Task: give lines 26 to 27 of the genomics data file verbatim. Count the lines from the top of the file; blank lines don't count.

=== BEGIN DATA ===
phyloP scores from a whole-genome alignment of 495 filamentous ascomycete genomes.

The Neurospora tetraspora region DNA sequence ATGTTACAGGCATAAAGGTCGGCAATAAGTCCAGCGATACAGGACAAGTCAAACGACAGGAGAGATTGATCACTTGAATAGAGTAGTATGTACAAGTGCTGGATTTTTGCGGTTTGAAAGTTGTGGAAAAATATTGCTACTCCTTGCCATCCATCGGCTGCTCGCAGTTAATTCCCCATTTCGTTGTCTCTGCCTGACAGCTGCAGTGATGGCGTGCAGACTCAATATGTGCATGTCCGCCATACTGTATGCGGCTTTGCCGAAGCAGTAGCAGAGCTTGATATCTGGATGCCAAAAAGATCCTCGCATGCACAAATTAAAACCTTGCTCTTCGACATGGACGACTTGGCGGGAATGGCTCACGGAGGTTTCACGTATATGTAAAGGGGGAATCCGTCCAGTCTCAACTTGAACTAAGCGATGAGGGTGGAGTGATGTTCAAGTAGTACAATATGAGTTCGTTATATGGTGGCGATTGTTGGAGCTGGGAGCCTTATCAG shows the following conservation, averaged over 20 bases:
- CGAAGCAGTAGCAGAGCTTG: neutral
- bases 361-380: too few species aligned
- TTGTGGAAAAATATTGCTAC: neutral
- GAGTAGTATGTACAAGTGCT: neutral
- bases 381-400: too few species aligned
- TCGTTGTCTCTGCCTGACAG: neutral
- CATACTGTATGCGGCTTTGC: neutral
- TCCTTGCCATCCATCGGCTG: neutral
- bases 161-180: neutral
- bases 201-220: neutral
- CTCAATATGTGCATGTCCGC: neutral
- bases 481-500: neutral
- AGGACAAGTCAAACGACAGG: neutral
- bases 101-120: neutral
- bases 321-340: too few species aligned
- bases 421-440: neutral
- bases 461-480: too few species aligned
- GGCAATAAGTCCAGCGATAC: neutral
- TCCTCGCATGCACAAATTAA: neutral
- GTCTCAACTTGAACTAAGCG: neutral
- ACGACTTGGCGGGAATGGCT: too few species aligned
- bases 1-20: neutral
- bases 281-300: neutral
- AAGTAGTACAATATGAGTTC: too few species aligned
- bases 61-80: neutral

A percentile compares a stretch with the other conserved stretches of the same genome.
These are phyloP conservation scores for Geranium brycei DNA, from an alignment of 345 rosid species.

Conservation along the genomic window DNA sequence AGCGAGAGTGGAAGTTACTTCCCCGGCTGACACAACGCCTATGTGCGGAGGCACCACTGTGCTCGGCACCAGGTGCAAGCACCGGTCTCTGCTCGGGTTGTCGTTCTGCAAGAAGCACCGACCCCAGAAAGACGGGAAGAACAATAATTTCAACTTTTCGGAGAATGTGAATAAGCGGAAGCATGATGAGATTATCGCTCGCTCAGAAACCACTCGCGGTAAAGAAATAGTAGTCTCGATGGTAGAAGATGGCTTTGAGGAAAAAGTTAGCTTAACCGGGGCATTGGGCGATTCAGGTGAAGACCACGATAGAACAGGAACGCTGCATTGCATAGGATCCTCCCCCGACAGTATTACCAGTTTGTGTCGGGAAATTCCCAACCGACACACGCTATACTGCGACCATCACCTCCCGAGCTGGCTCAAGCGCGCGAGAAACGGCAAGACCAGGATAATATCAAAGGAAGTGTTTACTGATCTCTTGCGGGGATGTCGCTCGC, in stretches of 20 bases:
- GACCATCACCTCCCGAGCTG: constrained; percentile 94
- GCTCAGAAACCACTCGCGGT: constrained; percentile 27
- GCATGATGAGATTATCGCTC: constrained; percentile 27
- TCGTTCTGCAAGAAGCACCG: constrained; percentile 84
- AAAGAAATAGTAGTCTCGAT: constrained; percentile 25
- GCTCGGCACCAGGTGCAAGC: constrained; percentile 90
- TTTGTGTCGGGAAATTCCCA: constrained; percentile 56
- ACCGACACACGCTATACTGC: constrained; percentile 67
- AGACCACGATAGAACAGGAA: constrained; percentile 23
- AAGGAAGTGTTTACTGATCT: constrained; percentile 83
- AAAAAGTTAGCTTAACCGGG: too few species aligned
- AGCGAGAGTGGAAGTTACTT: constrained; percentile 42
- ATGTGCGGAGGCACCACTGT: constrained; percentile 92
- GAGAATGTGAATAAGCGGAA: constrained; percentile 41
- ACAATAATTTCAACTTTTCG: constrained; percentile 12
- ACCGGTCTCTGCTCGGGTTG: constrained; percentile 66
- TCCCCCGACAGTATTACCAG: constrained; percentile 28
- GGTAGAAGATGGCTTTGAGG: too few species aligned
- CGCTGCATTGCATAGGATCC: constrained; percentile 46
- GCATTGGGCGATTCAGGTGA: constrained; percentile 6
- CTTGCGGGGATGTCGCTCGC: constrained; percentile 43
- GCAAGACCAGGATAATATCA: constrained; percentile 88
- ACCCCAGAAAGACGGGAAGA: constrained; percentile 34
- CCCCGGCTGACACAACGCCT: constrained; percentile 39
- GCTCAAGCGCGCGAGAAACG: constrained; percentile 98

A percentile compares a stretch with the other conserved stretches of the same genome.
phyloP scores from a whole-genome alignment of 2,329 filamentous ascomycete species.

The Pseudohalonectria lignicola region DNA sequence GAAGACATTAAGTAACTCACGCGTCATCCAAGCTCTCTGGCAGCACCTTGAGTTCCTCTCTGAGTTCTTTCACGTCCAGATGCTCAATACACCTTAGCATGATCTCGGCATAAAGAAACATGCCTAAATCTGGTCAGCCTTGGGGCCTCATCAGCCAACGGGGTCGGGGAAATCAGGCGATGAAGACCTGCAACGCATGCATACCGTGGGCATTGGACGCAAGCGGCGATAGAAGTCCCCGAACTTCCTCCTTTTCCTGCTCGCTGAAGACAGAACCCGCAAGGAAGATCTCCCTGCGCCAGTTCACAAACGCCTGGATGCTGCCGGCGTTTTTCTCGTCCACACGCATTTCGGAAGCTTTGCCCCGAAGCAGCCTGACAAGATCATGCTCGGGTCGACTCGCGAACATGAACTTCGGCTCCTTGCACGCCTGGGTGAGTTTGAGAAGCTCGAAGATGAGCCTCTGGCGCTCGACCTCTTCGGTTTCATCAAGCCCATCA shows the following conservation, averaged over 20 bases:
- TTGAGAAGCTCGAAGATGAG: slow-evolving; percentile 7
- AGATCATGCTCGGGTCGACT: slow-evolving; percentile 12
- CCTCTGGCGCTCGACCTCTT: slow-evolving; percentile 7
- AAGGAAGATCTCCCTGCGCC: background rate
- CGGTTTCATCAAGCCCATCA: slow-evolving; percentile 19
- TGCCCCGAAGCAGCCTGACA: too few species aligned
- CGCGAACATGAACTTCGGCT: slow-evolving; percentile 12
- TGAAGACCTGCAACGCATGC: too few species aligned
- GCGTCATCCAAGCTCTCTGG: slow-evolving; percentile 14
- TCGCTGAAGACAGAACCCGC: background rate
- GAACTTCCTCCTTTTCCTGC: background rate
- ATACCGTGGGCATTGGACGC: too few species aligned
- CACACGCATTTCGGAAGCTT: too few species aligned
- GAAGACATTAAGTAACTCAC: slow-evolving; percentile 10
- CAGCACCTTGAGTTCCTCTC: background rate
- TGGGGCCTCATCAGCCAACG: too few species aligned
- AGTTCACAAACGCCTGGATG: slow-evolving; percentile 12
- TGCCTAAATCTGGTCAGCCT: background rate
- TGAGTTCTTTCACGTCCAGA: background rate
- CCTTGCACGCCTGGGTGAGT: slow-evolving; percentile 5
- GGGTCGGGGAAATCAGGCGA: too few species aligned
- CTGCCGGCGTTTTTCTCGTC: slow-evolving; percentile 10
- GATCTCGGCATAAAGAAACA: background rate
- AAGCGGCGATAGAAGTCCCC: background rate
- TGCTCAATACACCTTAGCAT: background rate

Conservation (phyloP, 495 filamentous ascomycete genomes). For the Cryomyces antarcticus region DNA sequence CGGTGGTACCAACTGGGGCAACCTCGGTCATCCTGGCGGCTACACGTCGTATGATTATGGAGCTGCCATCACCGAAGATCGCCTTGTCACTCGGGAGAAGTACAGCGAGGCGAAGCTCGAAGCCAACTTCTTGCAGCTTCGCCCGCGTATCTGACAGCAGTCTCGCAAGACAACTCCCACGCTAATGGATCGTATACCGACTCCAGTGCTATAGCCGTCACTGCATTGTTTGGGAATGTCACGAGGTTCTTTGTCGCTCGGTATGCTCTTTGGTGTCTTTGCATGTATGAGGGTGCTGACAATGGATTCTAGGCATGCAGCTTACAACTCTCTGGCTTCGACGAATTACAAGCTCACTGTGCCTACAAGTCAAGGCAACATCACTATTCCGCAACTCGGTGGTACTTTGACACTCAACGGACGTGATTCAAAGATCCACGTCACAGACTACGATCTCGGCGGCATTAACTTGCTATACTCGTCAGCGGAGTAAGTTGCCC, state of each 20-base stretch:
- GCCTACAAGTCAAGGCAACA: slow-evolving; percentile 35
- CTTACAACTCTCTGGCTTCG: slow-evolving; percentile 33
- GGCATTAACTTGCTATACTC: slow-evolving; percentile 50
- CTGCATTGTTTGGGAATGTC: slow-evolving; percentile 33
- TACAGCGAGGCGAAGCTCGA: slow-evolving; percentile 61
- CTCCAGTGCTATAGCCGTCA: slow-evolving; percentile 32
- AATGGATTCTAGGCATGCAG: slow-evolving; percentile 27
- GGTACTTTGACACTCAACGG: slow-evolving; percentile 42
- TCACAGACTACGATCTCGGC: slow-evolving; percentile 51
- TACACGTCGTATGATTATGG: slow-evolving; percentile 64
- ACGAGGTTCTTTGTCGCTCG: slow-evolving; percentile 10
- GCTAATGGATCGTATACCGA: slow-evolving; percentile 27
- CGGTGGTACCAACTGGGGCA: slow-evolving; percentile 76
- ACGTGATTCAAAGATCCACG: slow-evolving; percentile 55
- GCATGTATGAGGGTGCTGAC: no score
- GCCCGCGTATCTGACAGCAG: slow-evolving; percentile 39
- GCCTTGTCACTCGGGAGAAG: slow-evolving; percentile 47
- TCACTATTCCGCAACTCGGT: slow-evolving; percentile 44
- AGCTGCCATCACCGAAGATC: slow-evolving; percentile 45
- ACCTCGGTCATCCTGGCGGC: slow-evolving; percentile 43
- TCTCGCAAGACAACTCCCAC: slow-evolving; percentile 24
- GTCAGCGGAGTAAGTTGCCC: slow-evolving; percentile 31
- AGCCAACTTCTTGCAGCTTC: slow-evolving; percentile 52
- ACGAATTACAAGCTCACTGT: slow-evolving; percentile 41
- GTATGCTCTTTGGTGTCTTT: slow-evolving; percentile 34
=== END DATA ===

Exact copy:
- AAGTAGTACAATATGAGTTC: too few species aligned
- bases 61-80: neutral